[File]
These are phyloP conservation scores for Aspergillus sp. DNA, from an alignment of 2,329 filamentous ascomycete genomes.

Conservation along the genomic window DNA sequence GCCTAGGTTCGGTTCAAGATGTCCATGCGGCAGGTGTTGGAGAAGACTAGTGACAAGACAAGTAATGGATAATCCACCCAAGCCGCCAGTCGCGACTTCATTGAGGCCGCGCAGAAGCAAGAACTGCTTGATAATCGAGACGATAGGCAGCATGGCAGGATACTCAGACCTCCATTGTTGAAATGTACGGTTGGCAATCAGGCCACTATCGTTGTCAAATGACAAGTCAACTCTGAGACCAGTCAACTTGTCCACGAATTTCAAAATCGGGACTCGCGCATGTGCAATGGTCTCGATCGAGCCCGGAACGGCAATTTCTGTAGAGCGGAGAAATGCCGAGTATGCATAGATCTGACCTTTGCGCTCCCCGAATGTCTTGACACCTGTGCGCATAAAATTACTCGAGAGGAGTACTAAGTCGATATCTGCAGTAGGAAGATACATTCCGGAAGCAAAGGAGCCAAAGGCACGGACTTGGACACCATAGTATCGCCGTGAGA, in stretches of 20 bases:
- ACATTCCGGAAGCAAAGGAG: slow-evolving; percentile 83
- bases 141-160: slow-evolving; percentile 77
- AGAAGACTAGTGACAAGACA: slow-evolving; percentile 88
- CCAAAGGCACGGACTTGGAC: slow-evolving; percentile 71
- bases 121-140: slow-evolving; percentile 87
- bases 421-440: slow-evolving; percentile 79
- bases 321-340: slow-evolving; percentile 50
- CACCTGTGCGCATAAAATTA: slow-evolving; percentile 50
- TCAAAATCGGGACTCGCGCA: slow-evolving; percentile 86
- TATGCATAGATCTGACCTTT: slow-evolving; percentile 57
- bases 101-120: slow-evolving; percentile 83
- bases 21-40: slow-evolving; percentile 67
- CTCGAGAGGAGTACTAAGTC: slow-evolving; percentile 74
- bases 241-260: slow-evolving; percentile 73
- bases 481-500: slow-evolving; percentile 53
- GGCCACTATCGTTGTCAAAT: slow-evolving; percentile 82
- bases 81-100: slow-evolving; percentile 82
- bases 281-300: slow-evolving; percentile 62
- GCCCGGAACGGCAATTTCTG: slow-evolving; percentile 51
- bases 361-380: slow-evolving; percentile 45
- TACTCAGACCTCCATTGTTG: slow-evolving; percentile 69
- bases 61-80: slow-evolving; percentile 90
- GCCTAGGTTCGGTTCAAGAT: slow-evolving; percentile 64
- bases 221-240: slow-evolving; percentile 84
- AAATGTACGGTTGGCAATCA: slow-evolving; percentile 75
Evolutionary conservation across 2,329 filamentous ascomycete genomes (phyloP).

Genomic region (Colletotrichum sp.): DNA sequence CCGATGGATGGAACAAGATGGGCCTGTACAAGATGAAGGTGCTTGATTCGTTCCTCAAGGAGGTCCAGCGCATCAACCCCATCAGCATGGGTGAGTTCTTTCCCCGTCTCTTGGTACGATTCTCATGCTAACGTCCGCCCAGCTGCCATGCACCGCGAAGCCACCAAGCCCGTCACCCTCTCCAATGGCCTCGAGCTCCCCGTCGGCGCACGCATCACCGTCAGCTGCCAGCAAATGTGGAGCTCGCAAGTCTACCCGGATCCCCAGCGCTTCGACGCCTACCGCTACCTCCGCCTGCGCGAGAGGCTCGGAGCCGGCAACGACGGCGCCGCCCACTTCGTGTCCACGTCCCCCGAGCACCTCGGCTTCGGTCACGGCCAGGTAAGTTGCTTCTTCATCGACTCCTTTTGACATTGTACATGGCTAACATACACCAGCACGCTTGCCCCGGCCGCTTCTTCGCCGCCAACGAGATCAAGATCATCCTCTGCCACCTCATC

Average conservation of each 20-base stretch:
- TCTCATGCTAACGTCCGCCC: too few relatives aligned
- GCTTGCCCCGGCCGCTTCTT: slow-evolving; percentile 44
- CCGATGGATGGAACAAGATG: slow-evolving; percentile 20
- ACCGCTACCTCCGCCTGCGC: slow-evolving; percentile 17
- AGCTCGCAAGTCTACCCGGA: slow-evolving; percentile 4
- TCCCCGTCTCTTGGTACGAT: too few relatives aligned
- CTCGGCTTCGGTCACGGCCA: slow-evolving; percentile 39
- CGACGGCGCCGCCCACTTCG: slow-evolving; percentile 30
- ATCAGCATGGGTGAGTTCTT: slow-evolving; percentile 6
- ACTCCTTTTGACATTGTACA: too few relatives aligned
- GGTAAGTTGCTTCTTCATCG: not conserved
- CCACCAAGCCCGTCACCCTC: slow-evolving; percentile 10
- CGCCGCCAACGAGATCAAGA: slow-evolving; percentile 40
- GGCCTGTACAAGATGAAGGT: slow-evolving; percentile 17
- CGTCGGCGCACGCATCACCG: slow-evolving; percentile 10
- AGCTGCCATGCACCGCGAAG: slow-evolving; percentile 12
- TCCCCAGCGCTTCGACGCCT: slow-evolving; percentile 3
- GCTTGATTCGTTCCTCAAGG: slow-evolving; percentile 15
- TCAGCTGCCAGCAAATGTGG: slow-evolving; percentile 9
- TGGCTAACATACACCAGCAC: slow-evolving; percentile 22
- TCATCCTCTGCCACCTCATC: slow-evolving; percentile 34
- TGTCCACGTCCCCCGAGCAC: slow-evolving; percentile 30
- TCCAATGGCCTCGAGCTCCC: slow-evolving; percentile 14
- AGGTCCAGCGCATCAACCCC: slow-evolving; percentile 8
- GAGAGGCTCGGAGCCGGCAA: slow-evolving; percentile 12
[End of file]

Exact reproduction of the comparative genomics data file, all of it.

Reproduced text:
These are phyloP conservation scores for Aspergillus sp. DNA, from an alignment of 2,329 filamentous ascomycete genomes.

Conservation along the genomic window DNA sequence GCCTAGGTTCGGTTCAAGATGTCCATGCGGCAGGTGTTGGAGAAGACTAGTGACAAGACAAGTAATGGATAATCCACCCAAGCCGCCAGTCGCGACTTCATTGAGGCCGCGCAGAAGCAAGAACTGCTTGATAATCGAGACGATAGGCAGCATGGCAGGATACTCAGACCTCCATTGTTGAAATGTACGGTTGGCAATCAGGCCACTATCGTTGTCAAATGACAAGTCAACTCTGAGACCAGTCAACTTGTCCACGAATTTCAAAATCGGGACTCGCGCATGTGCAATGGTCTCGATCGAGCCCGGAACGGCAATTTCTGTAGAGCGGAGAAATGCCGAGTATGCATAGATCTGACCTTTGCGCTCCCCGAATGTCTTGACACCTGTGCGCATAAAATTACTCGAGAGGAGTACTAAGTCGATATCTGCAGTAGGAAGATACATTCCGGAAGCAAAGGAGCCAAAGGCACGGACTTGGACACCATAGTATCGCCGTGAGA, in stretches of 20 bases:
- ACATTCCGGAAGCAAAGGAG: slow-evolving; percentile 83
- bases 141-160: slow-evolving; percentile 77
- AGAAGACTAGTGACAAGACA: slow-evolving; percentile 88
- CCAAAGGCACGGACTTGGAC: slow-evolving; percentile 71
- bases 121-140: slow-evolving; percentile 87
- bases 421-440: slow-evolving; percentile 79
- bases 321-340: slow-evolving; percentile 50
- CACCTGTGCGCATAAAATTA: slow-evolving; percentile 50
- TCAAAATCGGGACTCGCGCA: slow-evolving; percentile 86
- TATGCATAGATCTGACCTTT: slow-evolving; percentile 57
- bases 101-120: slow-evolving; percentile 83
- bases 21-40: slow-evolving; percentile 67
- CTCGAGAGGAGTACTAAGTC: slow-evolving; percentile 74
- bases 241-260: slow-evolving; percentile 73
- bases 481-500: slow-evolving; percentile 53
- GGCCACTATCGTTGTCAAAT: slow-evolving; percentile 82
- bases 81-100: slow-evolving; percentile 82
- bases 281-300: slow-evolving; percentile 62
- GCCCGGAACGGCAATTTCTG: slow-evolving; percentile 51
- bases 361-380: slow-evolving; percentile 45
- TACTCAGACCTCCATTGTTG: slow-evolving; percentile 69
- bases 61-80: slow-evolving; percentile 90
- GCCTAGGTTCGGTTCAAGAT: slow-evolving; percentile 64
- bases 221-240: slow-evolving; percentile 84
- AAATGTACGGTTGGCAATCA: slow-evolving; percentile 75
Evolutionary conservation across 2,329 filamentous ascomycete genomes (phyloP).

Genomic region (Colletotrichum sp.): DNA sequence CCGATGGATGGAACAAGATGGGCCTGTACAAGATGAAGGTGCTTGATTCGTTCCTCAAGGAGGTCCAGCGCATCAACCCCATCAGCATGGGTGAGTTCTTTCCCCGTCTCTTGGTACGATTCTCATGCTAACGTCCGCCCAGCTGCCATGCACCGCGAAGCCACCAAGCCCGTCACCCTCTCCAATGGCCTCGAGCTCCCCGTCGGCGCACGCATCACCGTCAGCTGCCAGCAAATGTGGAGCTCGCAAGTCTACCCGGATCCCCAGCGCTTCGACGCCTACCGCTACCTCCGCCTGCGCGAGAGGCTCGGAGCCGGCAACGACGGCGCCGCCCACTTCGTGTCCACGTCCCCCGAGCACCTCGGCTTCGGTCACGGCCAGGTAAGTTGCTTCTTCATCGACTCCTTTTGACATTGTACATGGCTAACATACACCAGCACGCTTGCCCCGGCCGCTTCTTCGCCGCCAACGAGATCAAGATCATCCTCTGCCACCTCATC

Average conservation of each 20-base stretch:
- TCTCATGCTAACGTCCGCCC: too few relatives aligned
- GCTTGCCCCGGCCGCTTCTT: slow-evolving; percentile 44
- CCGATGGATGGAACAAGATG: slow-evolving; percentile 20
- ACCGCTACCTCCGCCTGCGC: slow-evolving; percentile 17
- AGCTCGCAAGTCTACCCGGA: slow-evolving; percentile 4
- TCCCCGTCTCTTGGTACGAT: too few relatives aligned
- CTCGGCTTCGGTCACGGCCA: slow-evolving; percentile 39
- CGACGGCGCCGCCCACTTCG: slow-evolving; percentile 30
- ATCAGCATGGGTGAGTTCTT: slow-evolving; percentile 6
- ACTCCTTTTGACATTGTACA: too few relatives aligned
- GGTAAGTTGCTTCTTCATCG: not conserved
- CCACCAAGCCCGTCACCCTC: slow-evolving; percentile 10
- CGCCGCCAACGAGATCAAGA: slow-evolving; percentile 40
- GGCCTGTACAAGATGAAGGT: slow-evolving; percentile 17
- CGTCGGCGCACGCATCACCG: slow-evolving; percentile 10
- AGCTGCCATGCACCGCGAAG: slow-evolving; percentile 12
- TCCCCAGCGCTTCGACGCCT: slow-evolving; percentile 3
- GCTTGATTCGTTCCTCAAGG: slow-evolving; percentile 15
- TCAGCTGCCAGCAAATGTGG: slow-evolving; percentile 9
- TGGCTAACATACACCAGCAC: slow-evolving; percentile 22
- TCATCCTCTGCCACCTCATC: slow-evolving; percentile 34
- TGTCCACGTCCCCCGAGCAC: slow-evolving; percentile 30
- TCCAATGGCCTCGAGCTCCC: slow-evolving; percentile 14
- AGGTCCAGCGCATCAACCCC: slow-evolving; percentile 8
- GAGAGGCTCGGAGCCGGCAA: slow-evolving; percentile 12